Conclusion

The introduction and implementation of the 6-4-0 fasting regimen reduces median fluid fasting duration and the number of children subjected to extended fasting.

Keywords
anesthesia, children, fasting, fluids, preoperative
National Category
Anesthesiology and Intensive Care Pediatrics
Identifiers
urn:nbn:se:uu:diva-343890 (URN)10.1111/pan.13282 (DOI)000417604600008 ()29168341 (PubMedID)
Available from: 2018-03-05 Created: 2018-03-05 Last updated: 2018-03-08Bibliographically approved
Farmer, A. D., Wegeberg, A.-M. -., Brock, B., Hobson, A. R., Mohammed, S. D., Scott, S. M., . . . Brock, C. (2018). Regional gastrointestinal contractility parameters using the wireless motility capsule: inter-observer reproducibility and influence of age, gender and study country. Alimentary Pharmacology and Therapeutics, 47(3), 391-400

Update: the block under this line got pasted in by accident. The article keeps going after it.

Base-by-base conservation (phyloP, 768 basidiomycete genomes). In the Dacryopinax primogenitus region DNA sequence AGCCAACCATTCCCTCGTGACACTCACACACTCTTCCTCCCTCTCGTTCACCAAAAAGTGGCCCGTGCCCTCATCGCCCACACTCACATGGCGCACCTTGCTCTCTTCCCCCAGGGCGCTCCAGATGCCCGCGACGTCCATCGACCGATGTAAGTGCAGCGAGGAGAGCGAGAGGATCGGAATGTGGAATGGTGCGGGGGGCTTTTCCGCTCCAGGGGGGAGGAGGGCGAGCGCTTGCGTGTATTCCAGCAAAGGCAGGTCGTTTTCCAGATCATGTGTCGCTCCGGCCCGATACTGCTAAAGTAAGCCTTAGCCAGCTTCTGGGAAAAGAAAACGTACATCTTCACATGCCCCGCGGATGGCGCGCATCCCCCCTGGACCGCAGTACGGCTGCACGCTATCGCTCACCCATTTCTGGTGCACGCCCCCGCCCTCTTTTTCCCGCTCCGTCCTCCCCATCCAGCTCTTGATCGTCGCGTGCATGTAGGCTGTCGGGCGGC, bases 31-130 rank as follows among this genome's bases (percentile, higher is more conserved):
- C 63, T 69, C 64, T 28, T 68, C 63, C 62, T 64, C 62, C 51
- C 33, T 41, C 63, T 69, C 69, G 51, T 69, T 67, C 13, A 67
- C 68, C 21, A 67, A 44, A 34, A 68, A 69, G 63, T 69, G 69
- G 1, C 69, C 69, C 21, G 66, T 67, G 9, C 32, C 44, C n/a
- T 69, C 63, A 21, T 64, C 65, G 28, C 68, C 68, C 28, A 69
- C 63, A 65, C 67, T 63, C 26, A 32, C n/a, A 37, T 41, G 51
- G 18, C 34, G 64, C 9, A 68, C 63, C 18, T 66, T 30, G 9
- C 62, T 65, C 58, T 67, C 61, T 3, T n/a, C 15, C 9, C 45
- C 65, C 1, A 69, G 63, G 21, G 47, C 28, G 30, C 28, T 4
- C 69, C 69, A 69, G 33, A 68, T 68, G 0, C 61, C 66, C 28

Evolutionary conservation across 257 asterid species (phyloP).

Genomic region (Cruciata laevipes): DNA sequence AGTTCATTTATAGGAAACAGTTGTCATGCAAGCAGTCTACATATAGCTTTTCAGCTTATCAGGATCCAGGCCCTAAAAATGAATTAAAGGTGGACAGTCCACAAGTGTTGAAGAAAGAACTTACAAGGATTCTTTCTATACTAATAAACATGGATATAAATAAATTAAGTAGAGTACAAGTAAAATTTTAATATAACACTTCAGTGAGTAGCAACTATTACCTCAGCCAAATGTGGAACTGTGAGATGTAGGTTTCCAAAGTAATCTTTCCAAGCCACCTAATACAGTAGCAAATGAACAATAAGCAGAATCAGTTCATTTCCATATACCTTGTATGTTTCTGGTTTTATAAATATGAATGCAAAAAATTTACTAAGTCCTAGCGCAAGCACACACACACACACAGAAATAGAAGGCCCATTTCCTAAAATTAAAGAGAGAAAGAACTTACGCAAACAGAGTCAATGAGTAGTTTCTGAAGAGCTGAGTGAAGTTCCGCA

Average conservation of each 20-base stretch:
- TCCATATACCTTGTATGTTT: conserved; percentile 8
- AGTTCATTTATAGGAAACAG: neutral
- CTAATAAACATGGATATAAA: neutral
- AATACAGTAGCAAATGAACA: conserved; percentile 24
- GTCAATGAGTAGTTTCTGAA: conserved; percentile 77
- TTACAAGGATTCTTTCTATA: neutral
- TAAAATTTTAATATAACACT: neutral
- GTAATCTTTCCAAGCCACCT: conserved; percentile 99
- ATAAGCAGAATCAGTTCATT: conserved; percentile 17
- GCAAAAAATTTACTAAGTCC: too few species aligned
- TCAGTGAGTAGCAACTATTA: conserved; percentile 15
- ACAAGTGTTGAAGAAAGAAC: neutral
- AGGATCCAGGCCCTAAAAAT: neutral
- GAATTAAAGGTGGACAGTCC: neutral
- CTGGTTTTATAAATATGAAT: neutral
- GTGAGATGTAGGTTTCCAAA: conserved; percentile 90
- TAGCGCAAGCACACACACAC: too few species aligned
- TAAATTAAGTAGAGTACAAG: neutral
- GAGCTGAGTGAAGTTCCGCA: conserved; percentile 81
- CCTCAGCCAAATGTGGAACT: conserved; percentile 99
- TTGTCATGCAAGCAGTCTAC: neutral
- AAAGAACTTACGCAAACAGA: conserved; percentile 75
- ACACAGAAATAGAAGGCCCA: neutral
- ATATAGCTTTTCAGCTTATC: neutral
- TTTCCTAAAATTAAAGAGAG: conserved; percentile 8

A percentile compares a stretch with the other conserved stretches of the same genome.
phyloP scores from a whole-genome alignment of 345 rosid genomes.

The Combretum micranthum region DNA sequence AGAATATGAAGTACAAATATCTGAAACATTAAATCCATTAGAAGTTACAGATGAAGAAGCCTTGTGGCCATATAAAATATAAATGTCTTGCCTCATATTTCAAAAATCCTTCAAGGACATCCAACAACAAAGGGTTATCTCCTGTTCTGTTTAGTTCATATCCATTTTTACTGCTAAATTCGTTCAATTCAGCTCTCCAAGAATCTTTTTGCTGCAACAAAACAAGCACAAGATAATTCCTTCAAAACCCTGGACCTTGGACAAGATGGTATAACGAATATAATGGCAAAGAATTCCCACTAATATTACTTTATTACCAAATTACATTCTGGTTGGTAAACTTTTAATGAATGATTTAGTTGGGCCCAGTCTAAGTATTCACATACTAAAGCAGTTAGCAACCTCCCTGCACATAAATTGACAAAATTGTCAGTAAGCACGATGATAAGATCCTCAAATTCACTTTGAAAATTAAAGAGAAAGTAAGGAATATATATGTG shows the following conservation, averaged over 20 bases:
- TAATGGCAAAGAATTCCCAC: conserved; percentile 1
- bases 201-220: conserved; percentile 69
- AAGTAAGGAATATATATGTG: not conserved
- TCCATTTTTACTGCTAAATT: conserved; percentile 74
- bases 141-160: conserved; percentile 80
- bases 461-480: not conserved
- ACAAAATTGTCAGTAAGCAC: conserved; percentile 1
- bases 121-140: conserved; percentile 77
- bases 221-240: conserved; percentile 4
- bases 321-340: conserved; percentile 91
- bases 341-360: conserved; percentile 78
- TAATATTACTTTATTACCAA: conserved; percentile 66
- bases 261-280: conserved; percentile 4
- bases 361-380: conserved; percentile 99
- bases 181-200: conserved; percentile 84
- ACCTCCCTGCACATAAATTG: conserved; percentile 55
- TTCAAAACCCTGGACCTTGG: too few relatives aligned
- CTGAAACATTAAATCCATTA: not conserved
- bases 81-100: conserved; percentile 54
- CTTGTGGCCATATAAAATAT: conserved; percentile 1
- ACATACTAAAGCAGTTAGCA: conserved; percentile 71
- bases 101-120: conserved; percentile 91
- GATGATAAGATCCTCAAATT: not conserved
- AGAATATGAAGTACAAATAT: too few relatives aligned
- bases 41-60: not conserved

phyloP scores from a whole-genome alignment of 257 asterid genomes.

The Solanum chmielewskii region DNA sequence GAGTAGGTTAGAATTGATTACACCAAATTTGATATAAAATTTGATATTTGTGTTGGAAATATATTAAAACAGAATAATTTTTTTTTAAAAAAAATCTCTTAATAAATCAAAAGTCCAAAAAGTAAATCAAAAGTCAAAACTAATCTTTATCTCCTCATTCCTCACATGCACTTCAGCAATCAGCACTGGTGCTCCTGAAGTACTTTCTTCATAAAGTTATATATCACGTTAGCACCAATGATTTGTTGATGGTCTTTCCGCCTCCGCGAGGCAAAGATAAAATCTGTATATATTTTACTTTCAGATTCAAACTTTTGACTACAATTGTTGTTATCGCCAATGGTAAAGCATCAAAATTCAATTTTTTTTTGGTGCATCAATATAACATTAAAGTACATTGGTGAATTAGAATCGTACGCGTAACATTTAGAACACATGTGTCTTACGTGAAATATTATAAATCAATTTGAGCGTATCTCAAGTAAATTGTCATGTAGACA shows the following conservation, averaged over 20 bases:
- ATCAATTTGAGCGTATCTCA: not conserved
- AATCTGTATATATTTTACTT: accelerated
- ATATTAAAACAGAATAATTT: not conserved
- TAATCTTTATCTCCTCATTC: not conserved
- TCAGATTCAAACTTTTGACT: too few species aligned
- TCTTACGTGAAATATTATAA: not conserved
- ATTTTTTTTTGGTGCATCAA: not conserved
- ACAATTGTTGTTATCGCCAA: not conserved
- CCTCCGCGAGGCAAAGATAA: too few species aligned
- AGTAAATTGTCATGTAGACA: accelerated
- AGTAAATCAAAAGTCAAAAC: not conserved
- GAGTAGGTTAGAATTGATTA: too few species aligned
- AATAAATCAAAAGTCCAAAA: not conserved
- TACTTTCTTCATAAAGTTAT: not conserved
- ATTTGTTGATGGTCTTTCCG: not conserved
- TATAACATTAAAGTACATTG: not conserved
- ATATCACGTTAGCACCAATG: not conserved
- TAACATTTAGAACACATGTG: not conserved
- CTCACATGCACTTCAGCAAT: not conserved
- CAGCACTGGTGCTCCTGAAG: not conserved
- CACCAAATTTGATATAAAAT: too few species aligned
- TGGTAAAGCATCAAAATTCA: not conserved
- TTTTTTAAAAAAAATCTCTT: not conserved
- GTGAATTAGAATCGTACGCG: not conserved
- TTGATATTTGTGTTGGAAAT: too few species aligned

Open this publication in new window or tab >>Regional gastrointestinal contractility parameters using the wireless motility capsule: inter-observer reproducibility and influence of age, gender and study country
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2018 (English)In: Alimentary Pharmacology and Therapeutics, ISSN 0269-2813, E-ISSN 1365-2036, Vol. 47, no 3, p. 391-400Article in journal (Refereed) Published
Abstract [en]

Background:

The wireless motility capsule concurrently measures temperature, pH and pressure as it traverses the gastrointestinal tract. Aims: To describe normative values for motility/contractility parameters across age, gender and testing centres.

Methods: